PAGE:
holiday traditions around the world with yowie bites
Curious about holiday traditions around the world? We were too, so we thought it would be fun to follow the Yowie Bites Series 1 map and learn how people living near our animal friends celebrate their special days. While there are many holidays and various traditions, we discovered that Christmas is one of the most widely celebrated holidays in each Yowie Bites Series 1 map region. We hope you enjoy learning about these different Christmas holiday traditions as much as we did.
Holiday traditions in the united states and canada
First we’ll travel to North America, where you can find our friends like the Grey Wolf, North American Beaver, Northern Racoon, Moose, Brown Bear, American Bald Eagle, and American Crocodile.
Here, holiday traditions differ a great deal by region. In the United States and Canada, fun holiday traditions include writing letters to Santa, decorating evergreen fir trees, stuffing stockings and singing Christmas carols. Many have even adopted the fun tradition of including the Elf on the Shelf, an adorable scout from the North Pole who hangs out around the house, encouraging kids to stay on their best behavior.
There’s typically a big feast to enjoy as well, featuring turkey, ham, mashed potatoes and gravy. And while people in the United States are enjoying such dessert favorites as fruitcake and gingerbread cookies, Canadians are serving up their own traditional treats, like mincemeat tarts and plum puddings.
Holiday Traditions in Mexico
Unlike in the United States and Canada, the Christmas season in Mexico (where our coyote friend can be found) is much warmer but every bit as festive. Families decorate their homes with lilies and evergreen plants and use brown paper bags to create lanterns called farolitos. Holiday revelers place candles inside their farolitos and use them to decorate and illuminate walkways, windows, and even rooftops.
What are the holidays without traditional foods and favorite treats? In Mexico, Christmas is celebrated with a hearty oxtail soup, chili, turkey, and a salad loaded with luscious fruits and vegetables. Favorite holiday treats include bunuelos, a light fried dough with cinnamon, and a hot fruit punch called ponche navideno.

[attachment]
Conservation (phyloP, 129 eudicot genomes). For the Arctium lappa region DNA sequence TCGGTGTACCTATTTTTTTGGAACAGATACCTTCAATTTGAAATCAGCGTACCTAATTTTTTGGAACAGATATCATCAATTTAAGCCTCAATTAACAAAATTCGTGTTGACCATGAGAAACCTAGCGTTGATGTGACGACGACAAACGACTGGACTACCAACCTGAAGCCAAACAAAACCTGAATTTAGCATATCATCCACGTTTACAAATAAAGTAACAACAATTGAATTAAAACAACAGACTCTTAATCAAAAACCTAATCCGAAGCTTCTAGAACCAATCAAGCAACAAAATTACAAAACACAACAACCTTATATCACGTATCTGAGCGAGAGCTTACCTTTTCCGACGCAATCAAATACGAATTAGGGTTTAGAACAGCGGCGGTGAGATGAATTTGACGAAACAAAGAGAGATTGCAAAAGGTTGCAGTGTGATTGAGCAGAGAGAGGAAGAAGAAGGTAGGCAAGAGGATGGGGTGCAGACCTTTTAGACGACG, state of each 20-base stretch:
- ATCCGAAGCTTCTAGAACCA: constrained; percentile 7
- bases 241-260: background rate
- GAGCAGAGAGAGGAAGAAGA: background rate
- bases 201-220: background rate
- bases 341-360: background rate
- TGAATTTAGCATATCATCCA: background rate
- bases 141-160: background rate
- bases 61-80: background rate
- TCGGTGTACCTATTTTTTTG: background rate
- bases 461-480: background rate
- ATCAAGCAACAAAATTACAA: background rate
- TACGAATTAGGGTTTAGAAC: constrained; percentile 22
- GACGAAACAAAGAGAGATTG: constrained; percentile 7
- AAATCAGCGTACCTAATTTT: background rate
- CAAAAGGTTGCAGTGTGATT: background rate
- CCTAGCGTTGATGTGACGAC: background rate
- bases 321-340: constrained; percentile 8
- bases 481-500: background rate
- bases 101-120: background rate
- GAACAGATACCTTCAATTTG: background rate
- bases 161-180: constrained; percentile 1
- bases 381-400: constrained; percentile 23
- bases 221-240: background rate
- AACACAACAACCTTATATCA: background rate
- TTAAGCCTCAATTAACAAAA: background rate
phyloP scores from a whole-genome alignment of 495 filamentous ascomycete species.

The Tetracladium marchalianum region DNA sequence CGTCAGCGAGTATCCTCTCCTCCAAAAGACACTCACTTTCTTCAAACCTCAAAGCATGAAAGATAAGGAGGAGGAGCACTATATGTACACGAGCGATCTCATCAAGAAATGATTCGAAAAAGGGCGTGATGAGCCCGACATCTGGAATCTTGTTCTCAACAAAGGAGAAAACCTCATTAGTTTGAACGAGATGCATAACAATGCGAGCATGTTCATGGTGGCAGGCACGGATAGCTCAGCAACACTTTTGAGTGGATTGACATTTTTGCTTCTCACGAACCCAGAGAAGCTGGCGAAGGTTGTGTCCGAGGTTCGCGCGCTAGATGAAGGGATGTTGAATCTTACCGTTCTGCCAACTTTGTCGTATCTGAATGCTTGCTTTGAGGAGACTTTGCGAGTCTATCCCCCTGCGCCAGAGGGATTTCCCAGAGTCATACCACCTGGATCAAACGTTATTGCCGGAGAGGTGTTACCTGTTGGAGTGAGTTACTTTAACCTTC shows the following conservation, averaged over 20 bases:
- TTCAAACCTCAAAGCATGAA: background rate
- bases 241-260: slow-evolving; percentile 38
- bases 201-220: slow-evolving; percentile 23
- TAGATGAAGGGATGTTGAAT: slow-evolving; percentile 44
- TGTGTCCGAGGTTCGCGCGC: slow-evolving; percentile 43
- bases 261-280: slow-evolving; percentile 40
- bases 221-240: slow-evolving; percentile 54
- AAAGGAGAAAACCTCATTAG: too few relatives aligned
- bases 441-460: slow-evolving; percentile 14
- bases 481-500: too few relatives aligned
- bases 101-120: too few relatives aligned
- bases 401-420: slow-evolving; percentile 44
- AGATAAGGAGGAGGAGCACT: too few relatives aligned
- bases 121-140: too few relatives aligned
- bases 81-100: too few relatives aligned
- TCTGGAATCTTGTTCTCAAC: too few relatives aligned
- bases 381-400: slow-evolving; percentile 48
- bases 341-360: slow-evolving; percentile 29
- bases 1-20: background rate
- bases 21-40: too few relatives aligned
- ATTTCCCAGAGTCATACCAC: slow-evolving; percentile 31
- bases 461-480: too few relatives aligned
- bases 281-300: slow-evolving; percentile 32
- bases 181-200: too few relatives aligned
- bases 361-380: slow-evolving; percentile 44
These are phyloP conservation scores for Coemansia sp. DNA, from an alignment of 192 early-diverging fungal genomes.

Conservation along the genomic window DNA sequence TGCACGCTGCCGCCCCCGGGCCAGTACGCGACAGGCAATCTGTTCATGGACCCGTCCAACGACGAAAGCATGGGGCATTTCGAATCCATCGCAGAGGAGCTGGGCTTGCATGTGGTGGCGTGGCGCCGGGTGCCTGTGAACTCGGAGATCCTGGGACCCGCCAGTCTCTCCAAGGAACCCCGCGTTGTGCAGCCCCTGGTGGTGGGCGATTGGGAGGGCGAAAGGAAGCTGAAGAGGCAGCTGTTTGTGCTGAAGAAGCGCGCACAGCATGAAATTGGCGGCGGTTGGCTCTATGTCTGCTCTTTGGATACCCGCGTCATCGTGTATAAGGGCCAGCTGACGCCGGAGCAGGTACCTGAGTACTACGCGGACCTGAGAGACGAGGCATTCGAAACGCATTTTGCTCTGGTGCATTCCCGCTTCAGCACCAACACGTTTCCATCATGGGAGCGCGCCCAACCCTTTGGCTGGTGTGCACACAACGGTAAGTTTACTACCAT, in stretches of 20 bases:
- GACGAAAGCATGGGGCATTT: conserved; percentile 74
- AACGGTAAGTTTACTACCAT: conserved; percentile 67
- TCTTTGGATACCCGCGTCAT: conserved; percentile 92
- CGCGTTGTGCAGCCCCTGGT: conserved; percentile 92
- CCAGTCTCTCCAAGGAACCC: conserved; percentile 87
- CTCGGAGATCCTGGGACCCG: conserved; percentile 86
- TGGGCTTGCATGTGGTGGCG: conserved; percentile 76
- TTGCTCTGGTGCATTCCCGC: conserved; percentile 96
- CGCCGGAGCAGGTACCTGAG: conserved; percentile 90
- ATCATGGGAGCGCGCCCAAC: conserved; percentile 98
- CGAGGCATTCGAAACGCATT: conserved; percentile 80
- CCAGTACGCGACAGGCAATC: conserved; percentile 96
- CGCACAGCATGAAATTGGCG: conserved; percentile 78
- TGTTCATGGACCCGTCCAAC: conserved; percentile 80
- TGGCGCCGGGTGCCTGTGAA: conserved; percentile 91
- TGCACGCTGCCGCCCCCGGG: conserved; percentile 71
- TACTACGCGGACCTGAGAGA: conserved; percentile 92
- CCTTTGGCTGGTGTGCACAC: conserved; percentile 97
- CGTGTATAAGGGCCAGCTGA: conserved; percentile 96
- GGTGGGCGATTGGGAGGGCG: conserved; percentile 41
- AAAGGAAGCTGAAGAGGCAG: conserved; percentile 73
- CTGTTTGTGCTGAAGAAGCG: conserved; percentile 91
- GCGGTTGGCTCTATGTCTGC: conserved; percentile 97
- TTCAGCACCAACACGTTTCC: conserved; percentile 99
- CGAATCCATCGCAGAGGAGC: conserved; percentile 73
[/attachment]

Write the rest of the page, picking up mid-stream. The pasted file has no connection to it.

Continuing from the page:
Australian Holiday Traditions
Australia is home to several of Yowie Bite’s animal friends, like the Pacific Starfish, Great White Shark, Platypus, Koala, Wombat, Red Kangaroo, and the Sharp Nosed Stingray.
Here, Christmas occurs during Australia’s summer, so traditional holiday fun includes beach parties and outdoor gatherings at the park. Santa has no need for woolen gloves and fur-trimmed boots during the Australian Christmas season. You’re far more likely to see him wearing a brightly-colored swimsuits and shades, perched atop a sleek surfboard, while riding the waves.
Street parties and caroling by candlelight add even more excitement to this special time of year, as do the delicious feasts, which include favorites like prawns, roasts, and oysters. For dessert, Australian Christmas treats include pavlova, a meringue-based cake with whipped cream, and their own delicate version of Christmas pudding made with fruits, nuts and white chocolate.
Holiday Traditions in Finland
“Hyvää joulua” or “Buorit Juovllat”
In Finland, Christmas trees aren’t decorated with twinkling electric lights, tinsel and garland. Instead, you’ll find apples, stars, and a variety of sweets adorning their branches.